• 日本語訳を!

    お願いします (4) When Monsier Grebaut's spies reported to him that Budge was in Egypt, he knew it must be about the tablets. He had Budge shadowed. The police reported Budge's every move to Monsieur Grebaut. Budge couldn't step outside his hotel room without being followed. Every antiquities dealer who met with Budge was investigated. When Budge traveled by train, the police climbed aboard, too. Monsieur Grebaut hoped Budge would lead him to the tablets. (5) In Luxor, while negotiating with a local dealer over a papyrus, word reached Budge that warrants for his arrest and the arrest of any dealer seen speaking to him were on their way. When Budge asked how long before the warrants arrived, the messenger explained that Monsieur Grebaut was bringing the warrants himself, traveling by steamer down the Nile. After coffee and more polite questions, the messenger told the whole story. It seems Monsieur Grebaut had not learned his lesson about threats. Single-minded in his quest to get Budge and the tablets, he had ordered the steamer captain to push on to Luxor and pass by the town where the captain's daughter was getting married. Just as they passed the captain's hometown the steamer "accidentally" ran aground on a sandbar. No matter how hard they tried, for some reason no one could free the steamer. It looked as if it wasn't going anywhere, at least until the wedding was over. (6) Frustrated, Monsieur Grebaut scoured the village for a donkey to hire so that he could ride the 12 miles to Luxor and arrest everyone who was mixed up in the whole tablet mess. But, oddly, there was not one donkey to rent anywhere in the village. (7) The messenger told Budge (probably with a sly smile) that the villagers had driven all the donkeys into the fields so none would be available for the unpleasant Monsieur Grebaut.

  • 日本語訳お願いします。

    He counted how long he could hold his breath. Each day he improved his time. Even back at home he timed himself by the clock, and was proud to find he could hold his breath for two minutes. The authority of the clock brought close the adventure that was so important to him. The day after tomorrow, his mother reminded him casually one morning, they must go home. He swam straight out to the rock and looked down into the water. This was the moment when he would try. If he did not do it now, he never would. He filled his lungs, started to count, and dived to the bottom. He was soon inside the dark, narrow hole. The water pushed him up against the roof. The roof was sharp and hurt his back. He pulled himself along with his hands — fast, fast. His head knocked against something; a sharp pain dizzied him. He counted: one hundred… one hundred and fifteen. The hole had widened! He gave himself a kick forward and swam as fast as he could. He lost track of time and said one hundred and fifteen to himself again. Then he saw light. Victory filled him. His hands, reaching forward, met nothing; and his feet propelled him out into the open sea. He floated to the surface, pulled himself up onto the rock and lay face down, catching his breath. After a time he felt better and sat up. Then he swam to shore and climbed slowly up the path to the house. His mother came to meet him, smiling. “Have a nice time?” she asked. “Oh, yes, thank you,” he said. “How did you cut your head?” “Oh, I just cut it.” They sat down to lunch together. “Mom,” he said, “I can hold my breath for two minutes — three minutes.” “Can you, darling?” she said. “Well, you shouldn’t overdo it. You look a bit pale. I don’t think you ought to swim any more today.” She was ready for a battle of wills, but he gave in at once. It was no longer of the least importance to go to the bay.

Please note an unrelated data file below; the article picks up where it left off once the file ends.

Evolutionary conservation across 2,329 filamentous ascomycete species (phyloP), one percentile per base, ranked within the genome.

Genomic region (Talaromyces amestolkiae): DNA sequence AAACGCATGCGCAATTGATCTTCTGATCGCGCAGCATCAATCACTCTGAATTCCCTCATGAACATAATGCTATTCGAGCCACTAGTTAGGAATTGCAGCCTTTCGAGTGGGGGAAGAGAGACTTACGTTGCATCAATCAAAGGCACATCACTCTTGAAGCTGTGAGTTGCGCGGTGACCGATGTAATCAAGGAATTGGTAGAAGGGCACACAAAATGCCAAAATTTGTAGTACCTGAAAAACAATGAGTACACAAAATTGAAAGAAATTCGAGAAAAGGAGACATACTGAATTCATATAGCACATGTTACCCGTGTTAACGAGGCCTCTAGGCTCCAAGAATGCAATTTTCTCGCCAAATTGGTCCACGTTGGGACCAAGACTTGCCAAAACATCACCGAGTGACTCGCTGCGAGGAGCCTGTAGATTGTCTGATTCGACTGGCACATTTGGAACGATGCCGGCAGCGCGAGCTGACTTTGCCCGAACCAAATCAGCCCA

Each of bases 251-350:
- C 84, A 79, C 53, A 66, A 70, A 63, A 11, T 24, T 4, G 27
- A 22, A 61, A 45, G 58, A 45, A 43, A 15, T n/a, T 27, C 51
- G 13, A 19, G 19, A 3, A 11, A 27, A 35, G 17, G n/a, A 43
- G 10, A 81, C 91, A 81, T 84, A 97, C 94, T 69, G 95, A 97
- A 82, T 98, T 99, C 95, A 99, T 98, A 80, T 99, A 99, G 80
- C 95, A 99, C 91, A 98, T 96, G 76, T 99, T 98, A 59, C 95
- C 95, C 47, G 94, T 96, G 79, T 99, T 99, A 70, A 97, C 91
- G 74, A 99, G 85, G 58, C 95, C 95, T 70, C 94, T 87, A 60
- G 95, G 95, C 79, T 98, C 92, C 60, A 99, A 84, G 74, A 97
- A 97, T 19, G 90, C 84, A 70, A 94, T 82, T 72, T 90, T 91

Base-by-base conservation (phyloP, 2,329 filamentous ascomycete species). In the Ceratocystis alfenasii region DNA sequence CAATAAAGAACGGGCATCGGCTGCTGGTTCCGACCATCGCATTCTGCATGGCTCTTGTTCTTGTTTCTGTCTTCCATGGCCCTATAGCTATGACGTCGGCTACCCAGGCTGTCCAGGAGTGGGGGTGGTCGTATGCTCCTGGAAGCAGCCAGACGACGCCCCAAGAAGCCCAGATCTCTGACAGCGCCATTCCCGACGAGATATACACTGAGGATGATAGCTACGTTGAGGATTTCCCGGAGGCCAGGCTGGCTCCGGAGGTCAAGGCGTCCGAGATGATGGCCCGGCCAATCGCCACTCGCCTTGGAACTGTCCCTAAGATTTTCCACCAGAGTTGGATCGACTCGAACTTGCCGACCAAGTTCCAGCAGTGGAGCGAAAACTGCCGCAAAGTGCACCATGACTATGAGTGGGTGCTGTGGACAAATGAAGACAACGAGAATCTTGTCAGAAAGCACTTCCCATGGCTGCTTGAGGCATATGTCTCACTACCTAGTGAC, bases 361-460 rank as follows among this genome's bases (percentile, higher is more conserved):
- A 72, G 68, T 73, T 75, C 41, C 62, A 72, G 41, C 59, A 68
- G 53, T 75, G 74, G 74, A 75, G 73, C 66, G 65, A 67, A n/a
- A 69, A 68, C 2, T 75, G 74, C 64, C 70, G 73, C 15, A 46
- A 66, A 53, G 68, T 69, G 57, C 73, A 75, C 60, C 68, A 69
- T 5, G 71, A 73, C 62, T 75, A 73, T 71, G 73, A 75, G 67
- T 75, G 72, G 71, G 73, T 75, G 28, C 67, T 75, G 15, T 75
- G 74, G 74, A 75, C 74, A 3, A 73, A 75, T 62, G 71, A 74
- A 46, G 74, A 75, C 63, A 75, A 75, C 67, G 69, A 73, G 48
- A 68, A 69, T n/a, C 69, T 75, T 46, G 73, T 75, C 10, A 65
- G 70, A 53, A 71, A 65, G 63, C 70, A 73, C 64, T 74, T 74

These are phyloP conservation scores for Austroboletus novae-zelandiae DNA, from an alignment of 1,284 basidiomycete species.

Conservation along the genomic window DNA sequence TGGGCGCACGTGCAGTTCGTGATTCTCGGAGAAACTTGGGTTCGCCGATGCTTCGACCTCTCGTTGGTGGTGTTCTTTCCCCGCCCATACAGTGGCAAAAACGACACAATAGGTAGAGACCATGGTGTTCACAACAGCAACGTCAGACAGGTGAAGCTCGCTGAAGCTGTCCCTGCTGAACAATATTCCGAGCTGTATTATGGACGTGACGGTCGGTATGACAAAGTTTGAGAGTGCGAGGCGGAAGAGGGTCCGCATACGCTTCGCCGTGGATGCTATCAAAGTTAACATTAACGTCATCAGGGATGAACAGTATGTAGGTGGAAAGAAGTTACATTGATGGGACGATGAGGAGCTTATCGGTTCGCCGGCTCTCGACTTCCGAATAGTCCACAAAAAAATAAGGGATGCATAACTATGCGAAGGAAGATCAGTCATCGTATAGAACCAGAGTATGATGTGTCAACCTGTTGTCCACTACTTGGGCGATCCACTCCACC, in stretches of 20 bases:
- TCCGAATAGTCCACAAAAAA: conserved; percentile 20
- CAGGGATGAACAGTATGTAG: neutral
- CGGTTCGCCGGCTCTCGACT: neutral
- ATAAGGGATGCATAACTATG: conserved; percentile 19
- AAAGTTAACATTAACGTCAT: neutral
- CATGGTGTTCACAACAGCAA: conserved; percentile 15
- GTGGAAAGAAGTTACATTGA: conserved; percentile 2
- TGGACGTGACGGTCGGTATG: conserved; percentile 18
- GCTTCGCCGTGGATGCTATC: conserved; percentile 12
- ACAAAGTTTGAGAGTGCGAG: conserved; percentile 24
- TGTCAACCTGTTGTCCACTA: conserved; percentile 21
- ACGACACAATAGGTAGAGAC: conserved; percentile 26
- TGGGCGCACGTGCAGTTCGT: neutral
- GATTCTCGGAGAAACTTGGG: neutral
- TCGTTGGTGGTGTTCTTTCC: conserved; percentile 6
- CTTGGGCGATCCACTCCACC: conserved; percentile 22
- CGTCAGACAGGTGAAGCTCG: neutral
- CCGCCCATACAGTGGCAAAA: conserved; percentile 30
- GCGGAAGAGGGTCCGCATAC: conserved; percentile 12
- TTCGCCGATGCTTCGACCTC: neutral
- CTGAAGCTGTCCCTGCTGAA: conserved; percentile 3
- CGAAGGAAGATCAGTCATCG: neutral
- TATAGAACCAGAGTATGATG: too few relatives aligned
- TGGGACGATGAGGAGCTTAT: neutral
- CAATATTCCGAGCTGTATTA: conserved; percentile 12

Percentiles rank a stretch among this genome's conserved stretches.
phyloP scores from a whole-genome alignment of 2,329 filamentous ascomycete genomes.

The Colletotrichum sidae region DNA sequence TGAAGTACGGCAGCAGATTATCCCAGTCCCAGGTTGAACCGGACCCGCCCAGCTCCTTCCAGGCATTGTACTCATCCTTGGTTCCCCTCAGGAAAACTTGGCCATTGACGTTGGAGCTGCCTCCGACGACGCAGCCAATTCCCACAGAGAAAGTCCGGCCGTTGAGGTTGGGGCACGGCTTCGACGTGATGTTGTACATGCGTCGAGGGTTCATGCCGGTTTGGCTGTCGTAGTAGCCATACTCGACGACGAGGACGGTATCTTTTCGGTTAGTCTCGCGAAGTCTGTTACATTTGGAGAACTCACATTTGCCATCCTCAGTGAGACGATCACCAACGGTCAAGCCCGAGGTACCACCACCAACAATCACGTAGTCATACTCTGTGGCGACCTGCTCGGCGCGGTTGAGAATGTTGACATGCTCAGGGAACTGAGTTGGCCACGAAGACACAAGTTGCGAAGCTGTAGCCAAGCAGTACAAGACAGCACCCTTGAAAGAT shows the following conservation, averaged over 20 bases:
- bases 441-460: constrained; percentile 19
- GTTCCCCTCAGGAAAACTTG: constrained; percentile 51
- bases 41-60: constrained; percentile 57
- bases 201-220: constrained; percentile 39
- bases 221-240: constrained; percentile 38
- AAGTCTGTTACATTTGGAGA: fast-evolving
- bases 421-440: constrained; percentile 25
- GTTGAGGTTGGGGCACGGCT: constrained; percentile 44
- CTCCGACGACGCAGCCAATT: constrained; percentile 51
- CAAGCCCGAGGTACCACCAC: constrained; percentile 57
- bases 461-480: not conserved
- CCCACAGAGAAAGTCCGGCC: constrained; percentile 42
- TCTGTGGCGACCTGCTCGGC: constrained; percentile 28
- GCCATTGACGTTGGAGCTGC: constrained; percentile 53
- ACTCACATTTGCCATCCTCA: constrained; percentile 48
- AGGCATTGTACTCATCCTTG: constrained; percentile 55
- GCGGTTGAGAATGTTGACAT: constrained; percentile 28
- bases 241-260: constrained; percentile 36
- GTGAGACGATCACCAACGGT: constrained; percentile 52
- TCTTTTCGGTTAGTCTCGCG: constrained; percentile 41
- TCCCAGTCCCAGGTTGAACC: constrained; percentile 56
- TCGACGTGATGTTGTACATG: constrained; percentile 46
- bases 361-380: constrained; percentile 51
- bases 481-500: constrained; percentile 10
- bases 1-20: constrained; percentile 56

• 日本語訳を!!

    お願いします (9) Knowing that he had very little support among the senators, Tiberius bypassed the Senate and took his proposal directly to the Assembly of the Plebs. He needed votes for his plan to become law, so he arranged for peasants to be brought in from the countryside to increase the number of votes in his favor. When another tribune, Octavius, tried to use his veto to stop the vote, Tiberius called for the Assembly to throw him out. According to Plutarch, one of Tiberius's servants dragged Octavius away. Luckily for Octavius, his rich pals rescued him from the angry mob. (10) With Octavius out of the way, the Assembly voted Tiberius's proposal into law. The senators tried desperately to block the actual transfer of land. They knew that it would involve a mass of paperwork, which is always expensive. All of the new farmers would need animals and tools. The total cost would be enormous. So the Senate refused to cover expense. That way, the hated law would be harmless─like a tiger without teeth. But Tiberius outsmarted them. He arranged to pay for the land transfers using money from a foreign kingdom. (11) Opinion in Rome was split. The way Tiberius had fought for his land reform, as much as thelaw itself, infuriated the senators. Tiberius had ignored the fact that the Senate was supposed to control Rome's finances. No wonder the nobleman hated him! But he became the common people's hero. This really worried the senators. They didn't want anyone to become too popular, especially with the Plebs. When Tiberius began to walk through Rome accompanied by bodyguards, the senators feared the worst. They thought he planned to take over the government by force and rule on his own, tossing aside written law and crippling the Senate's power.